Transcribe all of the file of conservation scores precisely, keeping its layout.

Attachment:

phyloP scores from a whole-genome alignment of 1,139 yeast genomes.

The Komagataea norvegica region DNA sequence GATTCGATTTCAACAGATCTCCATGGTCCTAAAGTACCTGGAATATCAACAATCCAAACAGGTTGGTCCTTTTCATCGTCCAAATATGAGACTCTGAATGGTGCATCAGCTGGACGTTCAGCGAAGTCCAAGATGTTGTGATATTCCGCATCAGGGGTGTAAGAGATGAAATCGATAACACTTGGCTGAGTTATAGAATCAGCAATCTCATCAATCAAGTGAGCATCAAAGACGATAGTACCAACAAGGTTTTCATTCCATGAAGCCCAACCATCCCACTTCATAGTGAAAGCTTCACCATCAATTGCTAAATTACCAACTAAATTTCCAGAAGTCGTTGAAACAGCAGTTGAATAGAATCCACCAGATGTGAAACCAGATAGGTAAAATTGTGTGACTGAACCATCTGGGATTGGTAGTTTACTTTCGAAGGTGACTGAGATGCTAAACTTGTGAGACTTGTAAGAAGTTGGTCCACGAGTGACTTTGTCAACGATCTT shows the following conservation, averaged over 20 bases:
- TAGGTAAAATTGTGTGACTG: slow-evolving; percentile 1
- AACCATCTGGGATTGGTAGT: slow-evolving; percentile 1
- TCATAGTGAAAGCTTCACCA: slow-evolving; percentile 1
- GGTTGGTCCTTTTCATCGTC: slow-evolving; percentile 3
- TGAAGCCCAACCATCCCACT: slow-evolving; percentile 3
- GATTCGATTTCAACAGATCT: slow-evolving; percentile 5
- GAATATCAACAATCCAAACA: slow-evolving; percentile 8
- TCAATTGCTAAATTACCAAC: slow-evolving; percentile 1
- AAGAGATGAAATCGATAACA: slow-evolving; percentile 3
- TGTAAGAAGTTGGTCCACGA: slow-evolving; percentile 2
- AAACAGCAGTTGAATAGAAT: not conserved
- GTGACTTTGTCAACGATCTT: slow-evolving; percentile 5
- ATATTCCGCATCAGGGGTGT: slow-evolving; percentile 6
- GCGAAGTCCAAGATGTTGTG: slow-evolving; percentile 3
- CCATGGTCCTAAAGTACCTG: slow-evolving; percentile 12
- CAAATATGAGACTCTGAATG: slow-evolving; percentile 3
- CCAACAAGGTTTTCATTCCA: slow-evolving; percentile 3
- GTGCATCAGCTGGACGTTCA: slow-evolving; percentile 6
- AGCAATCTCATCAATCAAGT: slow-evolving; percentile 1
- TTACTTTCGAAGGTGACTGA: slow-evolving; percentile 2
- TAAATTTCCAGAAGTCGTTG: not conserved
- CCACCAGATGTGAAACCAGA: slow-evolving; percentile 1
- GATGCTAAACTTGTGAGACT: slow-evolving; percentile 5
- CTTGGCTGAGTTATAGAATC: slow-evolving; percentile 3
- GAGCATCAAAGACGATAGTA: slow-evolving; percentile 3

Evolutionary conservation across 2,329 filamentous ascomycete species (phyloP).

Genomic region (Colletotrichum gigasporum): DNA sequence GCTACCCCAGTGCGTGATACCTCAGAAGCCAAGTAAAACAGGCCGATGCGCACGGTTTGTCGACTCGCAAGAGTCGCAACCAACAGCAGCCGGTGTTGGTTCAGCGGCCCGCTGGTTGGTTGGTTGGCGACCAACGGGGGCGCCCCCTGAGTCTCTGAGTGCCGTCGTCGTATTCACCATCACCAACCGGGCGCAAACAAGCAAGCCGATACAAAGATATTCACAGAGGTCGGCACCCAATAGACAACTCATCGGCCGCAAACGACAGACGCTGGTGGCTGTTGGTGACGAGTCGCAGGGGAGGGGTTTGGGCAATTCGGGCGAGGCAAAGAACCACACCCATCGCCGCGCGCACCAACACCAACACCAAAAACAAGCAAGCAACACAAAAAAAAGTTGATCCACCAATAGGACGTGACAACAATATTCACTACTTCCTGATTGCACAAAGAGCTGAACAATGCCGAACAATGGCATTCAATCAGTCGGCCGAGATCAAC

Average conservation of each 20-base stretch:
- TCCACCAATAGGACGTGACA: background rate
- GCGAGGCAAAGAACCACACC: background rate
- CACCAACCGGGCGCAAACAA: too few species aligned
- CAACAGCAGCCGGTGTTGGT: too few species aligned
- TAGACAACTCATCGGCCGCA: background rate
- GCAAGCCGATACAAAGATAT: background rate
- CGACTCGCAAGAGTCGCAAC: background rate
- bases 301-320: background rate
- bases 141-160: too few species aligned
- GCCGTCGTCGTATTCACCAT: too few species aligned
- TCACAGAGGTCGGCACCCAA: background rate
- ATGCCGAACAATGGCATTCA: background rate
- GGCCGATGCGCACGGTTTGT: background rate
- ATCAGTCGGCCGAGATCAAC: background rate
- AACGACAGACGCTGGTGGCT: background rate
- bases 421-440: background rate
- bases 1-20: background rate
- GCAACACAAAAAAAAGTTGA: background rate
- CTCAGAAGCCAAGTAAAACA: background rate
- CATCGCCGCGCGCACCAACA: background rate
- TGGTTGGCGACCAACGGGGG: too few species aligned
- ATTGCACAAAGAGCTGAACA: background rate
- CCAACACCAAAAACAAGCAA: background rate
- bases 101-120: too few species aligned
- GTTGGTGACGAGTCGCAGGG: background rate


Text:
phyloP scores from a whole-genome alignment of 1,139 yeast genomes.

The Komagataea norvegica region DNA sequence GATTCGATTTCAACAGATCTCCATGGTCCTAAAGTACCTGGAATATCAACAATCCAAACAGGTTGGTCCTTTTCATCGTCCAAATATGAGACTCTGAATGGTGCATCAGCTGGACGTTCAGCGAAGTCCAAGATGTTGTGATATTCCGCATCAGGGGTGTAAGAGATGAAATCGATAACACTTGGCTGAGTTATAGAATCAGCAATCTCATCAATCAAGTGAGCATCAAAGACGATAGTACCAACAAGGTTTTCATTCCATGAAGCCCAACCATCCCACTTCATAGTGAAAGCTTCACCATCAATTGCTAAATTACCAACTAAATTTCCAGAAGTCGTTGAAACAGCAGTTGAATAGAATCCACCAGATGTGAAACCAGATAGGTAAAATTGTGTGACTGAACCATCTGGGATTGGTAGTTTACTTTCGAAGGTGACTGAGATGCTAAACTTGTGAGACTTGTAAGAAGTTGGTCCACGAGTGACTTTGTCAACGATCTT shows the following conservation, averaged over 20 bases:
- TAGGTAAAATTGTGTGACTG: slow-evolving; percentile 1
- AACCATCTGGGATTGGTAGT: slow-evolving; percentile 1
- TCATAGTGAAAGCTTCACCA: slow-evolving; percentile 1
- GGTTGGTCCTTTTCATCGTC: slow-evolving; percentile 3
- TGAAGCCCAACCATCCCACT: slow-evolving; percentile 3
- GATTCGATTTCAACAGATCT: slow-evolving; percentile 5
- GAATATCAACAATCCAAACA: slow-evolving; percentile 8
- TCAATTGCTAAATTACCAAC: slow-evolving; percentile 1
- AAGAGATGAAATCGATAACA: slow-evolving; percentile 3
- TGTAAGAAGTTGGTCCACGA: slow-evolving; percentile 2
- AAACAGCAGTTGAATAGAAT: not conserved
- GTGACTTTGTCAACGATCTT: slow-evolving; percentile 5
- ATATTCCGCATCAGGGGTGT: slow-evolving; percentile 6
- GCGAAGTCCAAGATGTTGTG: slow-evolving; percentile 3
- CCATGGTCCTAAAGTACCTG: slow-evolving; percentile 12
- CAAATATGAGACTCTGAATG: slow-evolving; percentile 3
- CCAACAAGGTTTTCATTCCA: slow-evolving; percentile 3
- GTGCATCAGCTGGACGTTCA: slow-evolving; percentile 6
- AGCAATCTCATCAATCAAGT: slow-evolving; percentile 1
- TTACTTTCGAAGGTGACTGA: slow-evolving; percentile 2
- TAAATTTCCAGAAGTCGTTG: not conserved
- CCACCAGATGTGAAACCAGA: slow-evolving; percentile 1
- GATGCTAAACTTGTGAGACT: slow-evolving; percentile 5
- CTTGGCTGAGTTATAGAATC: slow-evolving; percentile 3
- GAGCATCAAAGACGATAGTA: slow-evolving; percentile 3

Evolutionary conservation across 2,329 filamentous ascomycete species (phyloP).

Genomic region (Colletotrichum gigasporum): DNA sequence GCTACCCCAGTGCGTGATACCTCAGAAGCCAAGTAAAACAGGCCGATGCGCACGGTTTGTCGACTCGCAAGAGTCGCAACCAACAGCAGCCGGTGTTGGTTCAGCGGCCCGCTGGTTGGTTGGTTGGCGACCAACGGGGGCGCCCCCTGAGTCTCTGAGTGCCGTCGTCGTATTCACCATCACCAACCGGGCGCAAACAAGCAAGCCGATACAAAGATATTCACAGAGGTCGGCACCCAATAGACAACTCATCGGCCGCAAACGACAGACGCTGGTGGCTGTTGGTGACGAGTCGCAGGGGAGGGGTTTGGGCAATTCGGGCGAGGCAAAGAACCACACCCATCGCCGCGCGCACCAACACCAACACCAAAAACAAGCAAGCAACACAAAAAAAAGTTGATCCACCAATAGGACGTGACAACAATATTCACTACTTCCTGATTGCACAAAGAGCTGAACAATGCCGAACAATGGCATTCAATCAGTCGGCCGAGATCAAC

Average conservation of each 20-base stretch:
- TCCACCAATAGGACGTGACA: background rate
- GCGAGGCAAAGAACCACACC: background rate
- CACCAACCGGGCGCAAACAA: too few species aligned
- CAACAGCAGCCGGTGTTGGT: too few species aligned
- TAGACAACTCATCGGCCGCA: background rate
- GCAAGCCGATACAAAGATAT: background rate
- CGACTCGCAAGAGTCGCAAC: background rate
- bases 301-320: background rate
- bases 141-160: too few species aligned
- GCCGTCGTCGTATTCACCAT: too few species aligned
- TCACAGAGGTCGGCACCCAA: background rate
- ATGCCGAACAATGGCATTCA: background rate
- GGCCGATGCGCACGGTTTGT: background rate
- ATCAGTCGGCCGAGATCAAC: background rate
- AACGACAGACGCTGGTGGCT: background rate
- bases 421-440: background rate
- bases 1-20: background rate
- GCAACACAAAAAAAAGTTGA: background rate
- CTCAGAAGCCAAGTAAAACA: background rate
- CATCGCCGCGCGCACCAACA: background rate
- TGGTTGGCGACCAACGGGGG: too few species aligned
- ATTGCACAAAGAGCTGAACA: background rate
- CCAACACCAAAAACAAGCAA: background rate
- bases 101-120: too few species aligned
- GTTGGTGACGAGTCGCAGGG: background rate